Earlier this week, there was a bit of a ruckus over a mandate that was released over the weekend by the Chinese General Administration of Press and Publication and the National Copyright Administration, which suggested that foreign investors would be barred from taking stakes in China’s online game market players in virtually any form.
The circular, jointly released by the GAPP and the copyrights association said overseas bodies would be banned from investment in China’s online game operations through setting up wholly owned enterprises, joint ventures and cooperatives.
Heck, it even said foreign businesses would be prohibited from joining and controlling Chinese enterprises’ online game operations by indirect means like contracting relevant agreements or offering technological support. The new restrictions would be pure protectionism, as it would require governmental approval for all new games launched within China.
Turns out that there’s more to this story though.
Inside Social Games, which also reported on the supposed ban, updated its story shortly after publication based on a statement from a source in Beijing. Their source basically informed them that this wasn’t a new policy at all, and that the public feud was apparently part of a major bureaucratic battle between GAPP and the Chinese Ministry of Culture. “It is total BS”, he or she concluded.
Indeed, contradictory words are coming from said Ministry of Culture (MOC), from the mouth of Mr. Tuo Zuhai, the deputy director of the Department of Cultural Market who spoke at the Game Developers Conference in Shanghai earlier this week. According to Web2Asia, which exclusively posted a document with the transcribed speech of the government official (also embedded below).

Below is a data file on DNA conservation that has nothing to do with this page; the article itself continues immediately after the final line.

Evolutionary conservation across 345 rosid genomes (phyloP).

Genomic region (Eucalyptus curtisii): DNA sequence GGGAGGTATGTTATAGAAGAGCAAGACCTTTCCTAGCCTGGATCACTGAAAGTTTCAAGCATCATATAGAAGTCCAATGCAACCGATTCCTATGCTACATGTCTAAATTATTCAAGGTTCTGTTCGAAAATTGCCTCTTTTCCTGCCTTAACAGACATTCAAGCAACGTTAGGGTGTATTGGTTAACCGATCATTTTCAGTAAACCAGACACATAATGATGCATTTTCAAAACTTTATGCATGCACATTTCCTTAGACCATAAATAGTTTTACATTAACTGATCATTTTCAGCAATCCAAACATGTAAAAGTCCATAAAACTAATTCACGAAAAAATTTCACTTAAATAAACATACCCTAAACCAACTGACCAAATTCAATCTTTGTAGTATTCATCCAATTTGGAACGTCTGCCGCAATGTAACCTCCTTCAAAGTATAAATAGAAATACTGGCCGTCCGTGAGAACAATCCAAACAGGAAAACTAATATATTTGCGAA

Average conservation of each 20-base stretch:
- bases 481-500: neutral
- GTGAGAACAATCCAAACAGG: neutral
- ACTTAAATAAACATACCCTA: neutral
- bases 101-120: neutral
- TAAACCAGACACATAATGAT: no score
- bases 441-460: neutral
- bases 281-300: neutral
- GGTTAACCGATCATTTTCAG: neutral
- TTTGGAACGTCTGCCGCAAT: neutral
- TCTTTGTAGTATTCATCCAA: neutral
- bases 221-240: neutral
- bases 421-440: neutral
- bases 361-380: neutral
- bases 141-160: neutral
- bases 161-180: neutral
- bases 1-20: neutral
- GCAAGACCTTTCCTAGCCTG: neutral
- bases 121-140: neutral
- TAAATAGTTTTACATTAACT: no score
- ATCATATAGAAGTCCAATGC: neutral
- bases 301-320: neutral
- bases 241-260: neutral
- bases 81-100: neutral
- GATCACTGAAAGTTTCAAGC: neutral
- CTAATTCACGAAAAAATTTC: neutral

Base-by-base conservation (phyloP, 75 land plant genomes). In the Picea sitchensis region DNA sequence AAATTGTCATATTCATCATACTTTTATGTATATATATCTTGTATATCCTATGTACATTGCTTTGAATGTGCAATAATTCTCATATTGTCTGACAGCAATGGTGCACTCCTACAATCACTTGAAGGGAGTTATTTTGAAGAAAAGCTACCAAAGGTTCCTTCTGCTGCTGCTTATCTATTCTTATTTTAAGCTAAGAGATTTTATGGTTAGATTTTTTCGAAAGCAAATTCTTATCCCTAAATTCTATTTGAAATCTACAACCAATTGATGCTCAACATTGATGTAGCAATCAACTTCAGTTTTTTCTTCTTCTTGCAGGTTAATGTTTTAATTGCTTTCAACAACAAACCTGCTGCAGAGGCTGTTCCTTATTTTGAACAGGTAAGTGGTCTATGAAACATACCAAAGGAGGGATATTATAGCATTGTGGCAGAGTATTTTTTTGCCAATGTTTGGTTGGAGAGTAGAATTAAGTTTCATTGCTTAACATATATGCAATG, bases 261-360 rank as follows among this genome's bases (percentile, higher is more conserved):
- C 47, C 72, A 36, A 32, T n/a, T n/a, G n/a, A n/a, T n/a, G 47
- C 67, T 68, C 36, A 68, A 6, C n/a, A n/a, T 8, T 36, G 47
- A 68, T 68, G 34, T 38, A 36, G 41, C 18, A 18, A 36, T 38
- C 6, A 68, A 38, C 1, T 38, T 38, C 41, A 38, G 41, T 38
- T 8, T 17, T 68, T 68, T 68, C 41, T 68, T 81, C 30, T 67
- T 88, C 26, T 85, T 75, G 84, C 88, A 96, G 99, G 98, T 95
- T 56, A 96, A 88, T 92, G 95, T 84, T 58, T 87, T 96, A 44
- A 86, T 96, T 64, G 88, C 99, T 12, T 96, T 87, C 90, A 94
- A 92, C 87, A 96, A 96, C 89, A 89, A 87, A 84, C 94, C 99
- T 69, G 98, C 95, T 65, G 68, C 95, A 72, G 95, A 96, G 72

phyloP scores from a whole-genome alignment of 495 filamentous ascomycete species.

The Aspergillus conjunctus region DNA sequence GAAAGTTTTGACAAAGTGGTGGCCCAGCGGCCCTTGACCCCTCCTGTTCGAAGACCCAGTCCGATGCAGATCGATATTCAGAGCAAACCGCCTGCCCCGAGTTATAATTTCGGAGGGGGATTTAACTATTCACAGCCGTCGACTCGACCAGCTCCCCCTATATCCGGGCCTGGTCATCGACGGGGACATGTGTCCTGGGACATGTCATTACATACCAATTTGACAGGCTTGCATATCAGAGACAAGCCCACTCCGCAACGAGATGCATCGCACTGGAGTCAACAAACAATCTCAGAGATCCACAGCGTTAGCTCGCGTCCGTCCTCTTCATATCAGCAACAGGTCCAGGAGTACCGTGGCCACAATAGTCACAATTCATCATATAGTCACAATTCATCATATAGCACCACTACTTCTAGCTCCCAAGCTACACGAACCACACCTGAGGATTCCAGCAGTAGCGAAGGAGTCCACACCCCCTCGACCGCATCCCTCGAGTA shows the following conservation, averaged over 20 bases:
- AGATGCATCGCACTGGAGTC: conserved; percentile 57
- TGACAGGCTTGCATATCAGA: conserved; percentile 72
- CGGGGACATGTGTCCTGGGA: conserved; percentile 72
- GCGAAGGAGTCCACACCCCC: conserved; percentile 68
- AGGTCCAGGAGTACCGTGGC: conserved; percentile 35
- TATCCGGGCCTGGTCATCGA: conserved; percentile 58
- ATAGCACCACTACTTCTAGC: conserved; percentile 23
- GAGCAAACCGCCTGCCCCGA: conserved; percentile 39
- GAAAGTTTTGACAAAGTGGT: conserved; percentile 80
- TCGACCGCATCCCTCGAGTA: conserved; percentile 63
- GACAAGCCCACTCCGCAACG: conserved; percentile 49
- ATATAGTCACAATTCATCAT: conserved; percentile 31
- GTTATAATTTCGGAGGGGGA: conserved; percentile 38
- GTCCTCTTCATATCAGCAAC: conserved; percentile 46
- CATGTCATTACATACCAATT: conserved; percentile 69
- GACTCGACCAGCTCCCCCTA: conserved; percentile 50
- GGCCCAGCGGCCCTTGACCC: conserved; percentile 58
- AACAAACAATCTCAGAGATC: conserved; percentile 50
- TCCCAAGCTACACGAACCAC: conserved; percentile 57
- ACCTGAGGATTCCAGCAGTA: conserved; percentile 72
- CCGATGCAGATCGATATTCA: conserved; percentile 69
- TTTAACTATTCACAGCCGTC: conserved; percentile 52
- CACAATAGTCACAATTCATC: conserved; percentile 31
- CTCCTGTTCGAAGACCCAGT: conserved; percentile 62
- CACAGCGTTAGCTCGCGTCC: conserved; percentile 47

A choice quote:
“I am deeply touched by the statements of the general managers of several companies. General Administration of Press and Publication must stop the surly interference in domestic online game enterprises. It is MOC’s duty to ensure the long-term development of China’s culture industry, especially the game industry. Now is the season when the new replace the old and the still cold weather is about to become warm. I believe we will certainly usher the sunny days when the dark clouds will definitely gone with the wind.”
“Ministry of Culture is further stressed to be the competent authority in charge of the administration of online games. Recently General Administration of Press and Publication issued another notice and this will surely accelerate the full control by MOC. This is an major and important issue of right and wrong, and is a matter of principle, as mentioned the day before yesterday by the officials of the Office of Central Institutional Organization Commission. We will never compromise on such a matter of principle.”
To make a long story short, this is a political power struggle, and last weekend’s statement by the GAPP that caused many media outlets to report the ban as fact is simply a small part of that and by no means anything definitive.
The second document we embedded hereunder is a translation of a notification from the Chinese Ministry of Culture dated September this year, just before GAPP issued its counter-announcement. The document clarifies once again that it is the sole administration body for the operation of online games in China. The document also refers to the delays in re-launching World of Warcraft in China, after Blizzard had decided to discontinue working with The9 as their exclusive operator and awarded the contract to its competitor NetEase.
Why does all this matter?
All of the large Chinese game companies are listed on international stock exchanges and/or invested in by foreign VCs, as are many promising startups in the field. And we’re talking about a huge, enormously lucrative industry here: China’s online gaming revenues grew 39.5% to $906 million year-on-year in the second quarter of 2009 and is expected to near $1 billion soon, with online operator Tencent Holdings leading the charge ahead of competitors Shanda and World of Warcraft operator NetEase. A recent Reuters report cited data from Analysys International, which said Tencent captured 20 percent of the overall Chinese online gaming market during the quarter. Earlier this year, Pearl Research predicted the Chinese online gaming market would reach a stunning $5.5 billion by 2012, and this seems well within reach.
An August report from Niko Partners forecast that there will be 65 million online gamers in China by year-end.
It would be a serious measure if the Chinese government were to ban any type of foreign involvement in this business, but fortunately it doesn’t appear that the strict regulations the copyright associations and the GAPP would like to see enforced are not going to become a reality any type soon, if ever.